icon bookmark-bicon bookmarkicon cameraicon checkicon chevron downicon chevron lefticon chevron righticon chevron upicon closeicon v-compressicon downloadicon editicon v-expandicon fbicon fileicon filtericon flag ruicon full chevron downicon full chevron lefticon full chevron righticon full chevron upicon gpicon insicon mailicon moveicon-musicicon mutedicon nomutedicon okicon v-pauseicon v-playicon searchicon shareicon sign inicon sign upicon stepbackicon stepforicon swipe downicon tagicon tagsicon tgicon trashicon twicon vkicon yticon wticon fm

Communists begin new Duma season with attack on ruling party

Communists begin new Duma season with attack on ruling party
The Communist leader, Gennady Zyuganov has slammed United Russia policies as inconsistent with the current situation and outlined priorities that his party, the KPRF, will focus on during the autumn Duma session.

Zyuganov criticized the majority party for their “attempts to twist everyone’s arms,” saying that such an approach will lead nowhere.

In particular, he referred to the situation with a deputy from the leftist Fair Russia party, Gennady Gudkov, who may be stripped of his power for combining lawmaking with commercial activities. A day earlier, United Russia said they would vote to deprive the MP of his mandate in the Duma for violating the law on the status of members of parliament.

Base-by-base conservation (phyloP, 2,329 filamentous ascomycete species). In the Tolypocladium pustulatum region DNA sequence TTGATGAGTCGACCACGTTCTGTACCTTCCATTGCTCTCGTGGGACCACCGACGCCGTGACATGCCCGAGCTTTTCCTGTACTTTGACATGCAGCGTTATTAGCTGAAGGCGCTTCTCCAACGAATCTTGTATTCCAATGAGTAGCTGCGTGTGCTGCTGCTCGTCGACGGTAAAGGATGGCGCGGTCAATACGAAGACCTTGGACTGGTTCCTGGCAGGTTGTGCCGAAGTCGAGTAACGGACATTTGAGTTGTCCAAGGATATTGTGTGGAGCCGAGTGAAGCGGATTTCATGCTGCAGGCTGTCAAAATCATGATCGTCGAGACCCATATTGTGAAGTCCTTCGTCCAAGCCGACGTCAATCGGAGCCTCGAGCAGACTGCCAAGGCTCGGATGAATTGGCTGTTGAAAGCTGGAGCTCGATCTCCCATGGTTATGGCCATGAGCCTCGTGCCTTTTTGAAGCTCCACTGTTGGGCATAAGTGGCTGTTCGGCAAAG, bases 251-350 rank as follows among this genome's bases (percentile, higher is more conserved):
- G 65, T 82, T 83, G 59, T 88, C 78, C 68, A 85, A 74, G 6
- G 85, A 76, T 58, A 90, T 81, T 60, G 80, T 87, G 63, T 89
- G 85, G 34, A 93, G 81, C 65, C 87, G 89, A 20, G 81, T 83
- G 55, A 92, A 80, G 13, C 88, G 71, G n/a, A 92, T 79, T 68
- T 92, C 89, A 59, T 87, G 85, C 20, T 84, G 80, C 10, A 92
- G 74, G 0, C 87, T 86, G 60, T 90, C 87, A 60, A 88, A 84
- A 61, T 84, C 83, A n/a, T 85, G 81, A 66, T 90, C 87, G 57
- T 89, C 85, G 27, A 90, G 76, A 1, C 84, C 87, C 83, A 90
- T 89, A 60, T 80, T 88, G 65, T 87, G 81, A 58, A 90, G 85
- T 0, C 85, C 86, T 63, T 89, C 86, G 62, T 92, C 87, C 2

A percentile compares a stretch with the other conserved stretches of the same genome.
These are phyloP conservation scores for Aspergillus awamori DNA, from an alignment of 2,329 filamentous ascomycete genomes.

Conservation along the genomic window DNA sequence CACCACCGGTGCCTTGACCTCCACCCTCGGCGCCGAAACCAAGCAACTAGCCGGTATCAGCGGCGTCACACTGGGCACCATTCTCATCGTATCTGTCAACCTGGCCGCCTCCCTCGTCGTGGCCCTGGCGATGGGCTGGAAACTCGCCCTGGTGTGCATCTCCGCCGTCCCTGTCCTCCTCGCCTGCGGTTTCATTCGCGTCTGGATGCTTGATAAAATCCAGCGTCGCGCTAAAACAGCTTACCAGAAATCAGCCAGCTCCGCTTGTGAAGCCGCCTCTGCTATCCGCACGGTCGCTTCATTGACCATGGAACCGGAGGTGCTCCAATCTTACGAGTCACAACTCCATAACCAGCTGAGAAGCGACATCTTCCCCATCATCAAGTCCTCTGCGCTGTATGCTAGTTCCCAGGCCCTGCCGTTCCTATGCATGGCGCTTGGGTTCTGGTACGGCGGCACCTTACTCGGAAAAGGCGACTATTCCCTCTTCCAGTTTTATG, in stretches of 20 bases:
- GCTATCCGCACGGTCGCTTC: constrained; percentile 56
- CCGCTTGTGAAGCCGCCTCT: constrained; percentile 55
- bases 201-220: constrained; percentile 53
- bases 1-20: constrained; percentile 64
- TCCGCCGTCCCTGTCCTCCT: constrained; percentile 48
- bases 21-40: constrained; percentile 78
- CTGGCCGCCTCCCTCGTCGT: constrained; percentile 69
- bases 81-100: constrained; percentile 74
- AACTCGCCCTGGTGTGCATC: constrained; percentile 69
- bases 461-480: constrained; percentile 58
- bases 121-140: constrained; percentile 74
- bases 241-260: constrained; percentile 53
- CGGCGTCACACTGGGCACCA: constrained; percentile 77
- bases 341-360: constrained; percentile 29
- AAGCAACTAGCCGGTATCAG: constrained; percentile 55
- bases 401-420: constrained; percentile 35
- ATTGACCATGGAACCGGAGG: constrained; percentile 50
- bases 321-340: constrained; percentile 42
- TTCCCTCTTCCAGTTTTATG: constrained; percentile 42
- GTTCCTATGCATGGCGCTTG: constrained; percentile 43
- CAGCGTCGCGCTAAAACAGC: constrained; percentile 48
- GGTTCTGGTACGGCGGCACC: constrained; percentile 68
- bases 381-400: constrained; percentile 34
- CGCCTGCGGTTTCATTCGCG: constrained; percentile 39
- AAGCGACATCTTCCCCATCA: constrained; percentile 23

The majority party should “start with itself” when considering cases of MPs being involved in entrepreneurship, Zyuganov stated at the first Duma meeting after the summer vacation, cited by Interfax. There are “about 60 millionaires in United Russia,” he observed.

The KPRF will oppose stripping Gudkov of his post. According to Zyuganov, it is “unacceptable” to “launch reprisals” against the deputy over his participation in anti-Kremlin protests that followed the December 4 Duma poll.

Zyuganov said he proposed to set up a commission which would check all the parliamentarians and see if their activities are in line with the law.

As for other plans for the upcoming season, Zyuganov said that the KPRF would demand that budget money is allocated to increase wages for the low-income groups. About 20 million people in Russia get only 4,000 to 5,000 roubles a month (about $US 125-160), which is lower than the living wage. According to Zyuganov, the country has resources to address this issue and must do so.

He also stressed that the state should increase the financing of science, education and healthcare. Modernization would be impossible if these sectors continue to get only about 1 per cent of the country’s GDP each, he pointed out.